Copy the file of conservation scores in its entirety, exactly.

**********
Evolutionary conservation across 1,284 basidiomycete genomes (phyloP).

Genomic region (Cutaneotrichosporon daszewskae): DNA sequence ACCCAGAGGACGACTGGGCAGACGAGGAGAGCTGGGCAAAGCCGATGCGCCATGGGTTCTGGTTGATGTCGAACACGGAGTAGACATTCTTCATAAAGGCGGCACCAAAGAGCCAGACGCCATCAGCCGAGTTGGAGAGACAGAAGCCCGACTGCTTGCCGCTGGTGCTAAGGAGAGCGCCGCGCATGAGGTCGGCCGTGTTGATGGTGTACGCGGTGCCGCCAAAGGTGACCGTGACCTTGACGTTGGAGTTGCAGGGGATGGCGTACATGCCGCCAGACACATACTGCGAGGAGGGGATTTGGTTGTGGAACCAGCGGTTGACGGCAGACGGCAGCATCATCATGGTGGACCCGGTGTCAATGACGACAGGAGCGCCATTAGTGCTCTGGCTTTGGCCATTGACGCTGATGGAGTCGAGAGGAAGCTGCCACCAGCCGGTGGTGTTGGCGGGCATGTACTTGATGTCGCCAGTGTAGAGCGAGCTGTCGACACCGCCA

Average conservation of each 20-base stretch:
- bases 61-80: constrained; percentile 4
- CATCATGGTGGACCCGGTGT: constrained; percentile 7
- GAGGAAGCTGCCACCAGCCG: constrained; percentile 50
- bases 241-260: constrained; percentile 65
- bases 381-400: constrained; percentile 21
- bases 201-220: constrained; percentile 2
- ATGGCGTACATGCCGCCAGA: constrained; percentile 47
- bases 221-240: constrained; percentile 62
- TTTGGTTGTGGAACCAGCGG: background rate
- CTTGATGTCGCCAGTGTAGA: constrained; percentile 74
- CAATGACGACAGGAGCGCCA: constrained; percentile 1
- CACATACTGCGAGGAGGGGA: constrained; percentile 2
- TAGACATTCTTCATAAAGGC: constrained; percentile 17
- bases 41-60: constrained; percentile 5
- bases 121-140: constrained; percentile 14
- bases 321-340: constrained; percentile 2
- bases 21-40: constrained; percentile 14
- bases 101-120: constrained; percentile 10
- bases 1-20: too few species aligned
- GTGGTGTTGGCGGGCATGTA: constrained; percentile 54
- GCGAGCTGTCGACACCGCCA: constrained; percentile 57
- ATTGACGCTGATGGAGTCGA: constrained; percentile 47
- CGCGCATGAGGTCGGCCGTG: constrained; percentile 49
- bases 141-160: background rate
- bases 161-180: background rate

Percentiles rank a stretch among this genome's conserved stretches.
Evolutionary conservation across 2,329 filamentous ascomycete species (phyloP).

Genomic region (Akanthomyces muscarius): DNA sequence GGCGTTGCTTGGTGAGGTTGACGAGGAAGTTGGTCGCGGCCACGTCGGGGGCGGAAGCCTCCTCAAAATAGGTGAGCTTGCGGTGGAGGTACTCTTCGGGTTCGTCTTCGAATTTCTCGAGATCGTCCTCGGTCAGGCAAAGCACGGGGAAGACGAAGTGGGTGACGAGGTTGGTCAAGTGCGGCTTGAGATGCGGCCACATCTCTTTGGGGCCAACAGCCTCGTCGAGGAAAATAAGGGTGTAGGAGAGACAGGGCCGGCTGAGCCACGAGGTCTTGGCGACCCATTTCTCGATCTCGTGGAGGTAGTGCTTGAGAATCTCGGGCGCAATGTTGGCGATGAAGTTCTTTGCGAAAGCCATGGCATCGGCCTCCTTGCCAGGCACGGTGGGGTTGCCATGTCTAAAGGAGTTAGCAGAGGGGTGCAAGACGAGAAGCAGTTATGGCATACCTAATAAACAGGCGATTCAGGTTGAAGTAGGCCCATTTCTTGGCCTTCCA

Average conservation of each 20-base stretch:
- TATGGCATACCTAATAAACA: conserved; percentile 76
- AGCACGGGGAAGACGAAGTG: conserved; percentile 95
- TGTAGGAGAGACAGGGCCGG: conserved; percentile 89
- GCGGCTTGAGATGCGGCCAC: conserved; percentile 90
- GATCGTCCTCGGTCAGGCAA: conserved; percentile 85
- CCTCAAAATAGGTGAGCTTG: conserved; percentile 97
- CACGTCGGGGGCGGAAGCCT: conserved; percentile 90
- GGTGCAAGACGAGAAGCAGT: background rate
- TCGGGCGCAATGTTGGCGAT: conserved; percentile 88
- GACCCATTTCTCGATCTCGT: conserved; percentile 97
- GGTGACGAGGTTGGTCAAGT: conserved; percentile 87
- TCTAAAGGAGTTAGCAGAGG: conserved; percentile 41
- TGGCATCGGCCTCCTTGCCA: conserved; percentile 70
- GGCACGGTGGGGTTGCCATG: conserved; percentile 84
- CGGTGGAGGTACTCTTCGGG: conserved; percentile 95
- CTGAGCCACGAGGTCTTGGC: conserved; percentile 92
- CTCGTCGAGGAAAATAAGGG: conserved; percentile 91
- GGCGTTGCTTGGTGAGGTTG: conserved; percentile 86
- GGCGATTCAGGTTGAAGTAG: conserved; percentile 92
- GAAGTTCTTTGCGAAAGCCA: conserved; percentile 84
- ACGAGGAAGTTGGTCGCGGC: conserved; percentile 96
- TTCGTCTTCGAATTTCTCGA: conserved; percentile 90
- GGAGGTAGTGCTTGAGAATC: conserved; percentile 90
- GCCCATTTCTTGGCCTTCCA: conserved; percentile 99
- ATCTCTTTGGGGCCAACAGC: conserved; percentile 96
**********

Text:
Evolutionary conservation across 1,284 basidiomycete genomes (phyloP).

Genomic region (Cutaneotrichosporon daszewskae): DNA sequence ACCCAGAGGACGACTGGGCAGACGAGGAGAGCTGGGCAAAGCCGATGCGCCATGGGTTCTGGTTGATGTCGAACACGGAGTAGACATTCTTCATAAAGGCGGCACCAAAGAGCCAGACGCCATCAGCCGAGTTGGAGAGACAGAAGCCCGACTGCTTGCCGCTGGTGCTAAGGAGAGCGCCGCGCATGAGGTCGGCCGTGTTGATGGTGTACGCGGTGCCGCCAAAGGTGACCGTGACCTTGACGTTGGAGTTGCAGGGGATGGCGTACATGCCGCCAGACACATACTGCGAGGAGGGGATTTGGTTGTGGAACCAGCGGTTGACGGCAGACGGCAGCATCATCATGGTGGACCCGGTGTCAATGACGACAGGAGCGCCATTAGTGCTCTGGCTTTGGCCATTGACGCTGATGGAGTCGAGAGGAAGCTGCCACCAGCCGGTGGTGTTGGCGGGCATGTACTTGATGTCGCCAGTGTAGAGCGAGCTGTCGACACCGCCA

Average conservation of each 20-base stretch:
- bases 61-80: constrained; percentile 4
- CATCATGGTGGACCCGGTGT: constrained; percentile 7
- GAGGAAGCTGCCACCAGCCG: constrained; percentile 50
- bases 241-260: constrained; percentile 65
- bases 381-400: constrained; percentile 21
- bases 201-220: constrained; percentile 2
- ATGGCGTACATGCCGCCAGA: constrained; percentile 47
- bases 221-240: constrained; percentile 62
- TTTGGTTGTGGAACCAGCGG: background rate
- CTTGATGTCGCCAGTGTAGA: constrained; percentile 74
- CAATGACGACAGGAGCGCCA: constrained; percentile 1
- CACATACTGCGAGGAGGGGA: constrained; percentile 2
- TAGACATTCTTCATAAAGGC: constrained; percentile 17
- bases 41-60: constrained; percentile 5
- bases 121-140: constrained; percentile 14
- bases 321-340: constrained; percentile 2
- bases 21-40: constrained; percentile 14
- bases 101-120: constrained; percentile 10
- bases 1-20: too few species aligned
- GTGGTGTTGGCGGGCATGTA: constrained; percentile 54
- GCGAGCTGTCGACACCGCCA: constrained; percentile 57
- ATTGACGCTGATGGAGTCGA: constrained; percentile 47
- CGCGCATGAGGTCGGCCGTG: constrained; percentile 49
- bases 141-160: background rate
- bases 161-180: background rate

Percentiles rank a stretch among this genome's conserved stretches.
Evolutionary conservation across 2,329 filamentous ascomycete species (phyloP).

Genomic region (Akanthomyces muscarius): DNA sequence GGCGTTGCTTGGTGAGGTTGACGAGGAAGTTGGTCGCGGCCACGTCGGGGGCGGAAGCCTCCTCAAAATAGGTGAGCTTGCGGTGGAGGTACTCTTCGGGTTCGTCTTCGAATTTCTCGAGATCGTCCTCGGTCAGGCAAAGCACGGGGAAGACGAAGTGGGTGACGAGGTTGGTCAAGTGCGGCTTGAGATGCGGCCACATCTCTTTGGGGCCAACAGCCTCGTCGAGGAAAATAAGGGTGTAGGAGAGACAGGGCCGGCTGAGCCACGAGGTCTTGGCGACCCATTTCTCGATCTCGTGGAGGTAGTGCTTGAGAATCTCGGGCGCAATGTTGGCGATGAAGTTCTTTGCGAAAGCCATGGCATCGGCCTCCTTGCCAGGCACGGTGGGGTTGCCATGTCTAAAGGAGTTAGCAGAGGGGTGCAAGACGAGAAGCAGTTATGGCATACCTAATAAACAGGCGATTCAGGTTGAAGTAGGCCCATTTCTTGGCCTTCCA

Average conservation of each 20-base stretch:
- TATGGCATACCTAATAAACA: conserved; percentile 76
- AGCACGGGGAAGACGAAGTG: conserved; percentile 95
- TGTAGGAGAGACAGGGCCGG: conserved; percentile 89
- GCGGCTTGAGATGCGGCCAC: conserved; percentile 90
- GATCGTCCTCGGTCAGGCAA: conserved; percentile 85
- CCTCAAAATAGGTGAGCTTG: conserved; percentile 97
- CACGTCGGGGGCGGAAGCCT: conserved; percentile 90
- GGTGCAAGACGAGAAGCAGT: background rate
- TCGGGCGCAATGTTGGCGAT: conserved; percentile 88
- GACCCATTTCTCGATCTCGT: conserved; percentile 97
- GGTGACGAGGTTGGTCAAGT: conserved; percentile 87
- TCTAAAGGAGTTAGCAGAGG: conserved; percentile 41
- TGGCATCGGCCTCCTTGCCA: conserved; percentile 70
- GGCACGGTGGGGTTGCCATG: conserved; percentile 84
- CGGTGGAGGTACTCTTCGGG: conserved; percentile 95
- CTGAGCCACGAGGTCTTGGC: conserved; percentile 92
- CTCGTCGAGGAAAATAAGGG: conserved; percentile 91
- GGCGTTGCTTGGTGAGGTTG: conserved; percentile 86
- GGCGATTCAGGTTGAAGTAG: conserved; percentile 92
- GAAGTTCTTTGCGAAAGCCA: conserved; percentile 84
- ACGAGGAAGTTGGTCGCGGC: conserved; percentile 96
- TTCGTCTTCGAATTTCTCGA: conserved; percentile 90
- GGAGGTAGTGCTTGAGAATC: conserved; percentile 90
- GCCCATTTCTTGGCCTTCCA: conserved; percentile 99
- ATCTCTTTGGGGCCAACAGC: conserved; percentile 96